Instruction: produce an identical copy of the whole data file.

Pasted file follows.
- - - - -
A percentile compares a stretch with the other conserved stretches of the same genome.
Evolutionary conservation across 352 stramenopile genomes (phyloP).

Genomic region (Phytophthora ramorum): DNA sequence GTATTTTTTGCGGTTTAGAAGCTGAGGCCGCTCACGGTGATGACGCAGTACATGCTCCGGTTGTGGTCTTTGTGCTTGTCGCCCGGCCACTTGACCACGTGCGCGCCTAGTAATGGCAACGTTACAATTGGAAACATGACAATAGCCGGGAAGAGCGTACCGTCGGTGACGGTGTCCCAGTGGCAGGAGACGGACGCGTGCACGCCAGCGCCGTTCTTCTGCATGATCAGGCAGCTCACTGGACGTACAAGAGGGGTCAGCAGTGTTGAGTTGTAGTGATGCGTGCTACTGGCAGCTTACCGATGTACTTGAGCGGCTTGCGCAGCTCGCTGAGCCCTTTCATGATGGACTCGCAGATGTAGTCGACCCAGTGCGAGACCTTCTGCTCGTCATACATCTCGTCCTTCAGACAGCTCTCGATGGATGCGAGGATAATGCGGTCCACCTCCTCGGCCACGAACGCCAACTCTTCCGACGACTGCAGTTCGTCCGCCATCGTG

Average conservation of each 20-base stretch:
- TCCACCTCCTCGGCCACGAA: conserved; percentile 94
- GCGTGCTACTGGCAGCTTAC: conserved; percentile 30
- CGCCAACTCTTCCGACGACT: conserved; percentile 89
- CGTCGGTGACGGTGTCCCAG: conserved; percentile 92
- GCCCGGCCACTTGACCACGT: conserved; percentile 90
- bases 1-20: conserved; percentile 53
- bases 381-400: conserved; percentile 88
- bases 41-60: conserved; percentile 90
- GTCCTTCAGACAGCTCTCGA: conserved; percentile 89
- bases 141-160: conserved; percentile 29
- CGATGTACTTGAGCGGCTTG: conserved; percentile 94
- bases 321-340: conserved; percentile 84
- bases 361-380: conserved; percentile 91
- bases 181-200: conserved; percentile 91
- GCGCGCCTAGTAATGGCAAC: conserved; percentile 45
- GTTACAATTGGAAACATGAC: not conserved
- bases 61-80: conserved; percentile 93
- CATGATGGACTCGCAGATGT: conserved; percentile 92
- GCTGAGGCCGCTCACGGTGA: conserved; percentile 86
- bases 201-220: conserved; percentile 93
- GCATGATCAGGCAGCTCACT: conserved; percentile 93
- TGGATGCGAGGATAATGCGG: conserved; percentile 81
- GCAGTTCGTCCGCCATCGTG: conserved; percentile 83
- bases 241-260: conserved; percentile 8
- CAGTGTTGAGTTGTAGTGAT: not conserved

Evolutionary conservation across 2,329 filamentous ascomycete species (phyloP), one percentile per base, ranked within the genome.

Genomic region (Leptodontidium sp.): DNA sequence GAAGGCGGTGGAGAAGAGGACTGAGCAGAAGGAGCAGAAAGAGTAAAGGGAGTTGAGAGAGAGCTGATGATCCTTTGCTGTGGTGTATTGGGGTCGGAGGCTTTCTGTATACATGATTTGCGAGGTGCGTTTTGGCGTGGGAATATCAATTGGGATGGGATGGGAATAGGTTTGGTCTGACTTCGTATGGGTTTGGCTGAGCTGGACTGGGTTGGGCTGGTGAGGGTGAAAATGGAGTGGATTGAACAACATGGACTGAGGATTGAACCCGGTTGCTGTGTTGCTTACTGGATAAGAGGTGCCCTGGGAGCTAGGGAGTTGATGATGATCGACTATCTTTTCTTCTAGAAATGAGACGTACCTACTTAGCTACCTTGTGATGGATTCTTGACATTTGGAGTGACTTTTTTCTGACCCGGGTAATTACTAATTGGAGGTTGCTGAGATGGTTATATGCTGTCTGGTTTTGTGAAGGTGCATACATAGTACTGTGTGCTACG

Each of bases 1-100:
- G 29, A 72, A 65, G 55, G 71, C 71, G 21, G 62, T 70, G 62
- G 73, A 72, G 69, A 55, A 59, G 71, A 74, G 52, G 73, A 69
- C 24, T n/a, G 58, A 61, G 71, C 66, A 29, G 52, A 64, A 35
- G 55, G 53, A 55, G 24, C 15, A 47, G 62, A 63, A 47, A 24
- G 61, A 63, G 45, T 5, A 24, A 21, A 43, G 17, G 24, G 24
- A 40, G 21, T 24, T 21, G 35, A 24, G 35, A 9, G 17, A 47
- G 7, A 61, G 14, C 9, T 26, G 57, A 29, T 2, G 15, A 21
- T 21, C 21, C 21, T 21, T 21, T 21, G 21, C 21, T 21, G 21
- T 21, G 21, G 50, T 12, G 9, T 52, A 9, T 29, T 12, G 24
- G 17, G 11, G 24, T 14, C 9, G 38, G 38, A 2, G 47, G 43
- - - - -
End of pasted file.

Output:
A percentile compares a stretch with the other conserved stretches of the same genome.
Evolutionary conservation across 352 stramenopile genomes (phyloP).

Genomic region (Phytophthora ramorum): DNA sequence GTATTTTTTGCGGTTTAGAAGCTGAGGCCGCTCACGGTGATGACGCAGTACATGCTCCGGTTGTGGTCTTTGTGCTTGTCGCCCGGCCACTTGACCACGTGCGCGCCTAGTAATGGCAACGTTACAATTGGAAACATGACAATAGCCGGGAAGAGCGTACCGTCGGTGACGGTGTCCCAGTGGCAGGAGACGGACGCGTGCACGCCAGCGCCGTTCTTCTGCATGATCAGGCAGCTCACTGGACGTACAAGAGGGGTCAGCAGTGTTGAGTTGTAGTGATGCGTGCTACTGGCAGCTTACCGATGTACTTGAGCGGCTTGCGCAGCTCGCTGAGCCCTTTCATGATGGACTCGCAGATGTAGTCGACCCAGTGCGAGACCTTCTGCTCGTCATACATCTCGTCCTTCAGACAGCTCTCGATGGATGCGAGGATAATGCGGTCCACCTCCTCGGCCACGAACGCCAACTCTTCCGACGACTGCAGTTCGTCCGCCATCGTG

Average conservation of each 20-base stretch:
- TCCACCTCCTCGGCCACGAA: conserved; percentile 94
- GCGTGCTACTGGCAGCTTAC: conserved; percentile 30
- CGCCAACTCTTCCGACGACT: conserved; percentile 89
- CGTCGGTGACGGTGTCCCAG: conserved; percentile 92
- GCCCGGCCACTTGACCACGT: conserved; percentile 90
- bases 1-20: conserved; percentile 53
- bases 381-400: conserved; percentile 88
- bases 41-60: conserved; percentile 90
- GTCCTTCAGACAGCTCTCGA: conserved; percentile 89
- bases 141-160: conserved; percentile 29
- CGATGTACTTGAGCGGCTTG: conserved; percentile 94
- bases 321-340: conserved; percentile 84
- bases 361-380: conserved; percentile 91
- bases 181-200: conserved; percentile 91
- GCGCGCCTAGTAATGGCAAC: conserved; percentile 45
- GTTACAATTGGAAACATGAC: not conserved
- bases 61-80: conserved; percentile 93
- CATGATGGACTCGCAGATGT: conserved; percentile 92
- GCTGAGGCCGCTCACGGTGA: conserved; percentile 86
- bases 201-220: conserved; percentile 93
- GCATGATCAGGCAGCTCACT: conserved; percentile 93
- TGGATGCGAGGATAATGCGG: conserved; percentile 81
- GCAGTTCGTCCGCCATCGTG: conserved; percentile 83
- bases 241-260: conserved; percentile 8
- CAGTGTTGAGTTGTAGTGAT: not conserved

Evolutionary conservation across 2,329 filamentous ascomycete species (phyloP), one percentile per base, ranked within the genome.

Genomic region (Leptodontidium sp.): DNA sequence GAAGGCGGTGGAGAAGAGGACTGAGCAGAAGGAGCAGAAAGAGTAAAGGGAGTTGAGAGAGAGCTGATGATCCTTTGCTGTGGTGTATTGGGGTCGGAGGCTTTCTGTATACATGATTTGCGAGGTGCGTTTTGGCGTGGGAATATCAATTGGGATGGGATGGGAATAGGTTTGGTCTGACTTCGTATGGGTTTGGCTGAGCTGGACTGGGTTGGGCTGGTGAGGGTGAAAATGGAGTGGATTGAACAACATGGACTGAGGATTGAACCCGGTTGCTGTGTTGCTTACTGGATAAGAGGTGCCCTGGGAGCTAGGGAGTTGATGATGATCGACTATCTTTTCTTCTAGAAATGAGACGTACCTACTTAGCTACCTTGTGATGGATTCTTGACATTTGGAGTGACTTTTTTCTGACCCGGGTAATTACTAATTGGAGGTTGCTGAGATGGTTATATGCTGTCTGGTTTTGTGAAGGTGCATACATAGTACTGTGTGCTACG

Each of bases 1-100:
- G 29, A 72, A 65, G 55, G 71, C 71, G 21, G 62, T 70, G 62
- G 73, A 72, G 69, A 55, A 59, G 71, A 74, G 52, G 73, A 69
- C 24, T n/a, G 58, A 61, G 71, C 66, A 29, G 52, A 64, A 35
- G 55, G 53, A 55, G 24, C 15, A 47, G 62, A 63, A 47, A 24
- G 61, A 63, G 45, T 5, A 24, A 21, A 43, G 17, G 24, G 24
- A 40, G 21, T 24, T 21, G 35, A 24, G 35, A 9, G 17, A 47
- G 7, A 61, G 14, C 9, T 26, G 57, A 29, T 2, G 15, A 21
- T 21, C 21, C 21, T 21, T 21, T 21, G 21, C 21, T 21, G 21
- T 21, G 21, G 50, T 12, G 9, T 52, A 9, T 29, T 12, G 24
- G 17, G 11, G 24, T 14, C 9, G 38, G 38, A 2, G 47, G 43